What's the difference between proofreading and editing?
When we write an important text that’s going to be seen by a wider audience or just a small but important target group, then we’ll usually want a fresh pair of eyes to go over it and catch any grammar mistakes we’ve made or other irregularities. Because whether we’re writing in our mother tongue or a second language, we will have made mistakes.
Most people use the word ‘proofread’ when asking someone to review their text. If you were to ask someone working here at GlobalDenmark, they’d ask for clarification; do you need a proofreading or an editing?
Aren’t they the same thing? Not at all.
What is proofreading?
Simply put, when we proofread a text, we correct grammar, punctuation and spelling errors. We also make sure that your tables are labelled and numbered correctly, and we check concordance between headings and the index.
In other words, it’s the process of finding and correcting mistakes in a text before it’s printed or put online.
Editing a text takes things a bit further.
What is editing?
An editor of course looks at the “surface” level issues of a text (spelling, grammar, etc.), i.e. all the issues that are included in a proofreading. However, they will also take a deeper look at the content of a text, its structure and context.
An editor will typically
ensure readability and stylistic consistency – this can include splitting long sentences, deleting unnecessary words and rephrasing sentences, without changing their substance.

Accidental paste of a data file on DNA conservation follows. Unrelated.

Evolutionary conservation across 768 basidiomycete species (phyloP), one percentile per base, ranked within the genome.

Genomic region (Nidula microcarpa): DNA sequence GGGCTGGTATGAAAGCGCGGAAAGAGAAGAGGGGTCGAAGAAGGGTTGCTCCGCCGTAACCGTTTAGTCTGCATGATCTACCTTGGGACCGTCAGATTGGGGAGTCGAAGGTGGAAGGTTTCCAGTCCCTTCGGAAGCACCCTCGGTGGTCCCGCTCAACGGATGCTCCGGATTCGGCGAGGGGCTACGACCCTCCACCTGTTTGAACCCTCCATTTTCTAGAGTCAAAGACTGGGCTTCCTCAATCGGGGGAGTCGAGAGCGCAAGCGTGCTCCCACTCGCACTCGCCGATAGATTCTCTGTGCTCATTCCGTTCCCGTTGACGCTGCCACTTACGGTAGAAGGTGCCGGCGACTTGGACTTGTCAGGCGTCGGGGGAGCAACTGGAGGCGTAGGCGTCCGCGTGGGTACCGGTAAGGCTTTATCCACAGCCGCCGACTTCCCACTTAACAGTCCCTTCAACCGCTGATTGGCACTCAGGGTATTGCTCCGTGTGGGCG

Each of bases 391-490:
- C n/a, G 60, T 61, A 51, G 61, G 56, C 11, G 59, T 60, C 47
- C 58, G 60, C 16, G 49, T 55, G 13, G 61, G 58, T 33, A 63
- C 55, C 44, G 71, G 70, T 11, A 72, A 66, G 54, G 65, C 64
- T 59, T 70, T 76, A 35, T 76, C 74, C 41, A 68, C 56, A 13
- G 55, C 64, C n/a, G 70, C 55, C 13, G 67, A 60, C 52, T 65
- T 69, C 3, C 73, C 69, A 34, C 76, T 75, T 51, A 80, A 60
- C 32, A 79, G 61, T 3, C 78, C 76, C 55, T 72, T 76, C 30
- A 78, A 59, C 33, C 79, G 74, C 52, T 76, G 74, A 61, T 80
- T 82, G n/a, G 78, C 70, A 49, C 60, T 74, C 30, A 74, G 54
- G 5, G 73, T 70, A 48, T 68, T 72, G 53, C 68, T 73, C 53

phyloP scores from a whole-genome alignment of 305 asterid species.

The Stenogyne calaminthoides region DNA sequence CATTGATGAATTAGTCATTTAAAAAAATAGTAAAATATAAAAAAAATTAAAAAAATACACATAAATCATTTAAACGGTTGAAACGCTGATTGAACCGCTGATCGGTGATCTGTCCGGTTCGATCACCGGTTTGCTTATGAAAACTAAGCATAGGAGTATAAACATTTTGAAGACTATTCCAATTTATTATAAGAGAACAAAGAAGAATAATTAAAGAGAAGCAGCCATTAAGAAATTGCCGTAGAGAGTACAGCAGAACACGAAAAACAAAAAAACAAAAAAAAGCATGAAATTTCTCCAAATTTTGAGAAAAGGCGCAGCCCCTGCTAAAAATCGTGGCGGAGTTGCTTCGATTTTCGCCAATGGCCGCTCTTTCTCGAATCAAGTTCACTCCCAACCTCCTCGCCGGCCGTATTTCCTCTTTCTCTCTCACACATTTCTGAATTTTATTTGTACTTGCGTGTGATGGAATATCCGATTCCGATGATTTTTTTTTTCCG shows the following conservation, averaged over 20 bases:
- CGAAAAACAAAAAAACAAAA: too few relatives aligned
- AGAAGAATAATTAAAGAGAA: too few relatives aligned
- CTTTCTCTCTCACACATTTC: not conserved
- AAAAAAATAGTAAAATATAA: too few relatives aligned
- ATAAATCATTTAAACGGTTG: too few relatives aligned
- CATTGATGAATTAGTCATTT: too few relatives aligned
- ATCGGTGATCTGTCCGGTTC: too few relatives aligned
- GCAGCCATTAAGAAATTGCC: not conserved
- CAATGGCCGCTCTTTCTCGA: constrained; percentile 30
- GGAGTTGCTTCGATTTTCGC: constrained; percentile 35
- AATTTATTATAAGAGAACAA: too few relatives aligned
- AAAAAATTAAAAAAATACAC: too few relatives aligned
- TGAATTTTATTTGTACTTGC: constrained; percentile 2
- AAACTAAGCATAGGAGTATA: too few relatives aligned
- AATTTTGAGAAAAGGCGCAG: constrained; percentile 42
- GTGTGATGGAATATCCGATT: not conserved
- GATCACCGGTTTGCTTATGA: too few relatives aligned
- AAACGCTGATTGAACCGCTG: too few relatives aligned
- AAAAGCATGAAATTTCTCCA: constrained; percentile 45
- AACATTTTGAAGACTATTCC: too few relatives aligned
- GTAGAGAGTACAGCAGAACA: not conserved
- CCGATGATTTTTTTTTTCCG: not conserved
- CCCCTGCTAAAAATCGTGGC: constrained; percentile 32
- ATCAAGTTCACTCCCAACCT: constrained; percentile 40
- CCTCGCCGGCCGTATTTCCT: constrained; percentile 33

make sure paragraphs and sentences stay focused and have a logical flow
identify ambiguities or inconsistencies in the use of terms
A good editor will spot the common pitfalls that obstruct your argumentation and will suggest rewordings or restructurings that can improve the text’s readability.
So, which should you choose?
Whether the text needs to be proofread or edited depends on a number of factors, for example: What kind of text is it? What will it be used for? Were several authors involved in writing it? How do you rate your own ability or the abilities of your co-authors to write and structure a text?
And finally, the choice between proofreading and editing will also depend on your budget and deadline since an editing will often take longer and thus be more expensive.
Regardless, it can be hard to assess how much work your text is going to need. If you send your text to an experienced proofreader/editor, they’ll be able to quickly gauge it and recommend one of the two options.
In the end though, it’s always up to you to decide the level of revision you want and can afford.